A group of daredevils who walked over a waterfall in Riverside County on a tightrope caught the attention of federal authorities after photos and video of the feat were posted online.
The images show the thrill-seekers balancing with their arms in the air as they precariously cross from one cliff side to another as the water of Ortega Falls — near Lake Elsinore in the Cleveland National Forest — rapidly flows below.
“Here's a little bit of what today looked like. A lot of fun and peacefulness with some amazing people walking awesome lines!” wrote Jim Galli about the outing on a Sunday posting on his Facebook page.
He later told KTLA-TV Channel 5 that he considers the activity a form of “moving meditation.” “You get lost in the line,” he said.
Highlining is an elevated version of slacklining — the art of walking across a strip of nylon webbing strung between two stationary points. Most partakers wear a safety harness in case they slip.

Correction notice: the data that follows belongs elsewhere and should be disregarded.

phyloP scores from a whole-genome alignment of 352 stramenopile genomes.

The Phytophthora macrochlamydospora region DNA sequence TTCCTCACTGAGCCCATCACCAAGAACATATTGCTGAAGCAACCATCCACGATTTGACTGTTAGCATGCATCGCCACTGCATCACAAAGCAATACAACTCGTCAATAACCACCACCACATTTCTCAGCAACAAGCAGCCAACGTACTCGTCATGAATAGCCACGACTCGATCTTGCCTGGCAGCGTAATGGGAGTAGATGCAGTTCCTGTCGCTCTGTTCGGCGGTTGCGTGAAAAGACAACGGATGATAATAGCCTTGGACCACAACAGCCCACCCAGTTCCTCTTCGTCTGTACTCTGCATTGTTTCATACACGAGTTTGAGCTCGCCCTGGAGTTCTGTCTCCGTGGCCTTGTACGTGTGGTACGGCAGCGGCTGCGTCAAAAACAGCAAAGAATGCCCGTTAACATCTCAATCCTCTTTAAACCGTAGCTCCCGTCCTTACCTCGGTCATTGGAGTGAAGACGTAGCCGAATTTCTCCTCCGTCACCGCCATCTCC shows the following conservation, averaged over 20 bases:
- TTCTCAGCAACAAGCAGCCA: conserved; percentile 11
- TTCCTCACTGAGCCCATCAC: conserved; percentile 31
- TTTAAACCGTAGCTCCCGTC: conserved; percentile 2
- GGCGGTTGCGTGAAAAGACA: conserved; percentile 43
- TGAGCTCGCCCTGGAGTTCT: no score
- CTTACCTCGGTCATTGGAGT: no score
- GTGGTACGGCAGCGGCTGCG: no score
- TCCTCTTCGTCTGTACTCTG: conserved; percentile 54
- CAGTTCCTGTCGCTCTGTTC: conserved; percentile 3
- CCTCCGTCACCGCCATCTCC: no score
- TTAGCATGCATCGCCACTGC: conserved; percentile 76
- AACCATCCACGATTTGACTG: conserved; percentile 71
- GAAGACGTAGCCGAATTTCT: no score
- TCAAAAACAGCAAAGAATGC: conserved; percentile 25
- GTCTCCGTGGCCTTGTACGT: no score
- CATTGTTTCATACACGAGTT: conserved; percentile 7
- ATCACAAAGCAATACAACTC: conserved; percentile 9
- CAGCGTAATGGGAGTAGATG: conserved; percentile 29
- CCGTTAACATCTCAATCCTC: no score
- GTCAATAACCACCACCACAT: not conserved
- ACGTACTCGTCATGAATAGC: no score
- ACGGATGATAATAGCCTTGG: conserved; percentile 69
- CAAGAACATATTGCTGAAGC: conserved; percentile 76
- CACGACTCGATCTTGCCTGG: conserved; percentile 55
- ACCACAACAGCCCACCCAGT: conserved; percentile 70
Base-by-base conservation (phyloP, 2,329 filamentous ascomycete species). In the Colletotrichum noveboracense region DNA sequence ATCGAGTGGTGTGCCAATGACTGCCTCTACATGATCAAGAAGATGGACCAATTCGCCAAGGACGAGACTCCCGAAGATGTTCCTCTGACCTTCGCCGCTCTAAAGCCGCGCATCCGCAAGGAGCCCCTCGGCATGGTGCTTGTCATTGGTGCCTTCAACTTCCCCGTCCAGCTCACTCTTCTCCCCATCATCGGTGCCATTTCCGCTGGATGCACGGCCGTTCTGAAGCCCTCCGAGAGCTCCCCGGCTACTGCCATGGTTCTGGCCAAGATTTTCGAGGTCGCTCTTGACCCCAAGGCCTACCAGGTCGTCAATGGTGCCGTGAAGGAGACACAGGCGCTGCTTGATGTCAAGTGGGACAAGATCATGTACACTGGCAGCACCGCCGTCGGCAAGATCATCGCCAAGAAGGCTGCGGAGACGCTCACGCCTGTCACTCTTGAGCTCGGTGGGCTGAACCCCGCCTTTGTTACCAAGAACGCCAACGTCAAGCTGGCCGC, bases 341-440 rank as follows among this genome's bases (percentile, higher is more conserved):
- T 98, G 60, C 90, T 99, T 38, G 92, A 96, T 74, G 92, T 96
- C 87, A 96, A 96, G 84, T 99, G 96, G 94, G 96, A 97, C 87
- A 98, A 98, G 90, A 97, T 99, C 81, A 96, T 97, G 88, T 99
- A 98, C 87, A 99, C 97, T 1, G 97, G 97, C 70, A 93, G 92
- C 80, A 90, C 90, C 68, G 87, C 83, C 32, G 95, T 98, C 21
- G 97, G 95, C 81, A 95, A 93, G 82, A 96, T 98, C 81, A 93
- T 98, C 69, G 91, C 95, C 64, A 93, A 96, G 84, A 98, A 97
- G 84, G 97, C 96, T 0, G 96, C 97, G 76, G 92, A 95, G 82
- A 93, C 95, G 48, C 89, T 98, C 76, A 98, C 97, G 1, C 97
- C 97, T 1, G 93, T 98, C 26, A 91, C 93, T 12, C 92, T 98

Cleveland National Forest spokeswoman Olivia Walker told KTLA that her agency became aware of the activity, which is not allowed on federal lands, after photos started to circulate online.
“Obviously there’s concern for environmental impacts,” she said. “We don’t know what kind of damage they’re doing. We don’t know how stable these ropes are. It would be a big liability for us if somebody got hurt.” Walker said rangers would be keeping a closer eye on the area.
The postings came a little over a week after another video of a heart-stopping stunt in Riverside was posted online. In that case, a motorcyclist jumped over state Route 60 as cars and trucks passed underneath. Officials later found and bulldozed the ramp the biker used to make the leap.
Baker writes for the San Diego Union Tribune.